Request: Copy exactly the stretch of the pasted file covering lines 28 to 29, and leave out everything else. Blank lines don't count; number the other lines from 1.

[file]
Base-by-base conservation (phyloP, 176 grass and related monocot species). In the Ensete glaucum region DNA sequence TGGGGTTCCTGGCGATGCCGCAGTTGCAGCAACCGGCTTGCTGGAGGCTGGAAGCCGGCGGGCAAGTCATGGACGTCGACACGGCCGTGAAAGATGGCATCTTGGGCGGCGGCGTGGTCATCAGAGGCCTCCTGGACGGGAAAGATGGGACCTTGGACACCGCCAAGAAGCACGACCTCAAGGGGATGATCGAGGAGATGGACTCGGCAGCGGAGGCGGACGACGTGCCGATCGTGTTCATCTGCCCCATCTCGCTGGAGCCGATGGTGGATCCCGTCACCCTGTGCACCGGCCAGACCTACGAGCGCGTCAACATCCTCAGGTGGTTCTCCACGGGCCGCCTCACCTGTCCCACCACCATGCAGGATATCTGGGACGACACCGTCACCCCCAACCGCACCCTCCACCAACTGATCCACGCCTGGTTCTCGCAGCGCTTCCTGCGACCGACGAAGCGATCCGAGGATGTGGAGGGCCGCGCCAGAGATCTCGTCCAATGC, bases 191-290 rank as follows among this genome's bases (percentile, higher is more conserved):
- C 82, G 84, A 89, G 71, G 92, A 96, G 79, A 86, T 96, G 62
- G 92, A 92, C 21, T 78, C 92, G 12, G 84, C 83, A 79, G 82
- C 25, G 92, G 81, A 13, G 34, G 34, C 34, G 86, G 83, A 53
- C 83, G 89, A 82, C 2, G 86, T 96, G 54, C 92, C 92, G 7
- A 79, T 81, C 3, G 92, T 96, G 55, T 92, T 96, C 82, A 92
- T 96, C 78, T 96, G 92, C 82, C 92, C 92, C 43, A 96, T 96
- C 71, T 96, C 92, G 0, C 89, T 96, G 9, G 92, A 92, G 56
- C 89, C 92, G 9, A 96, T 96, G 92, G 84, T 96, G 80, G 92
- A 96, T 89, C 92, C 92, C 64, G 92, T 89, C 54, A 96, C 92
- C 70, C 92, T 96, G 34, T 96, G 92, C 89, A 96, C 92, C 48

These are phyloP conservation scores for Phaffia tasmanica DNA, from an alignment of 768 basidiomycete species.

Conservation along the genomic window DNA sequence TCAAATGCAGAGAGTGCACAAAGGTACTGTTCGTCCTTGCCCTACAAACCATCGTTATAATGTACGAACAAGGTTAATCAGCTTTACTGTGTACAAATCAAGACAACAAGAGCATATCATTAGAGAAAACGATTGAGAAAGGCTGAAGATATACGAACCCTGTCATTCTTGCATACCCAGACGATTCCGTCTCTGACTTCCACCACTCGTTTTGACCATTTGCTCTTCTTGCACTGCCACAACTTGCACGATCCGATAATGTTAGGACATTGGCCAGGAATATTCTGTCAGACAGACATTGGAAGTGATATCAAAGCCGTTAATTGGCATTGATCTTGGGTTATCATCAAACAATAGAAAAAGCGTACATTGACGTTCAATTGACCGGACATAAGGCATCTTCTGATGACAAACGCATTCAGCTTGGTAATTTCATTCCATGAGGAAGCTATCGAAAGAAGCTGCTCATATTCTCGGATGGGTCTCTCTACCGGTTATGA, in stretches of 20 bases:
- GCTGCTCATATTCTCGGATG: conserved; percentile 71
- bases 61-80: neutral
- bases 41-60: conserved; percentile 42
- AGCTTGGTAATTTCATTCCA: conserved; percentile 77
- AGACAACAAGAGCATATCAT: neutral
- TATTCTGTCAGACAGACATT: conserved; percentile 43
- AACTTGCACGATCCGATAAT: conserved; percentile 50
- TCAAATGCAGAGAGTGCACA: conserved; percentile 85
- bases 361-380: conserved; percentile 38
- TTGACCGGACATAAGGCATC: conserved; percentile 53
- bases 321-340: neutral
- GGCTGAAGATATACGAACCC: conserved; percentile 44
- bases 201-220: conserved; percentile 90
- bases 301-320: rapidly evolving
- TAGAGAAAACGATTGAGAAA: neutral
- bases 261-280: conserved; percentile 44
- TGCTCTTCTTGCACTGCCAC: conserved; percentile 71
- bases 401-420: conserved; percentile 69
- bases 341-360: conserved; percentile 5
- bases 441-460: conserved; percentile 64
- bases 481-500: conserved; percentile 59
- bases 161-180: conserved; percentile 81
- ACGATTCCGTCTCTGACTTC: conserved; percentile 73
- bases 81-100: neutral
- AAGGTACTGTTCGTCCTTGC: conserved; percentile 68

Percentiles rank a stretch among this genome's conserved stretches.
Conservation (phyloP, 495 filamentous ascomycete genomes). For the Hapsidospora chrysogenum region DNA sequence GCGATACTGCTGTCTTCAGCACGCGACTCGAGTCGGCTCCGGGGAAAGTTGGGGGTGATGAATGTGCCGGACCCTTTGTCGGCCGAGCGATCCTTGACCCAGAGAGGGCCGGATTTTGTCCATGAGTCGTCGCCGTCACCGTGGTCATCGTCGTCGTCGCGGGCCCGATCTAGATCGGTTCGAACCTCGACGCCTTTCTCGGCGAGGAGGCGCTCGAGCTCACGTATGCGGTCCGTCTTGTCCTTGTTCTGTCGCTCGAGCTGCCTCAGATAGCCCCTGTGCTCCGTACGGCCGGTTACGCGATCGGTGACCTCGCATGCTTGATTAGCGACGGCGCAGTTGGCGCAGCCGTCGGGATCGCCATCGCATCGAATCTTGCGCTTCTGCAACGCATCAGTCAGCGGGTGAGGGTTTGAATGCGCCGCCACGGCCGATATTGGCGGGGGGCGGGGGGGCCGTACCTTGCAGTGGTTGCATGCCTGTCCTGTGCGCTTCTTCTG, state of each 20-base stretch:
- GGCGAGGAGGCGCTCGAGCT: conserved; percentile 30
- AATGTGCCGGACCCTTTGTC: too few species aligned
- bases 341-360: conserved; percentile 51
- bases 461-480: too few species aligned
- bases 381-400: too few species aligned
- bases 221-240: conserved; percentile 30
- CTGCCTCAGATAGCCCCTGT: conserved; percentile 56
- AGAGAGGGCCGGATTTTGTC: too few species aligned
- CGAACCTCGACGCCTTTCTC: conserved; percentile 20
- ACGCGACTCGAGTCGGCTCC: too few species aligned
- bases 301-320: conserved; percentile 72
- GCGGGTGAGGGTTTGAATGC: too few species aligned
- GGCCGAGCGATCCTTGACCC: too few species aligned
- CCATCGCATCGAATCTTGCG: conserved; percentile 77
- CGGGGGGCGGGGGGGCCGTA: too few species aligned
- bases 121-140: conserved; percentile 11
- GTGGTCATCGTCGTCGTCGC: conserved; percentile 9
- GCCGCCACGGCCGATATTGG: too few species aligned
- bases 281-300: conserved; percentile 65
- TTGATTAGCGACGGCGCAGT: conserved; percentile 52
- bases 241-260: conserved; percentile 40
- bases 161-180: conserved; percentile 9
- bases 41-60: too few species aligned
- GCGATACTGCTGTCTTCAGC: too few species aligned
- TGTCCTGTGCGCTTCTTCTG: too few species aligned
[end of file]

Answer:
- TAGAGAAAACGATTGAGAAA: neutral
- bases 261-280: conserved; percentile 44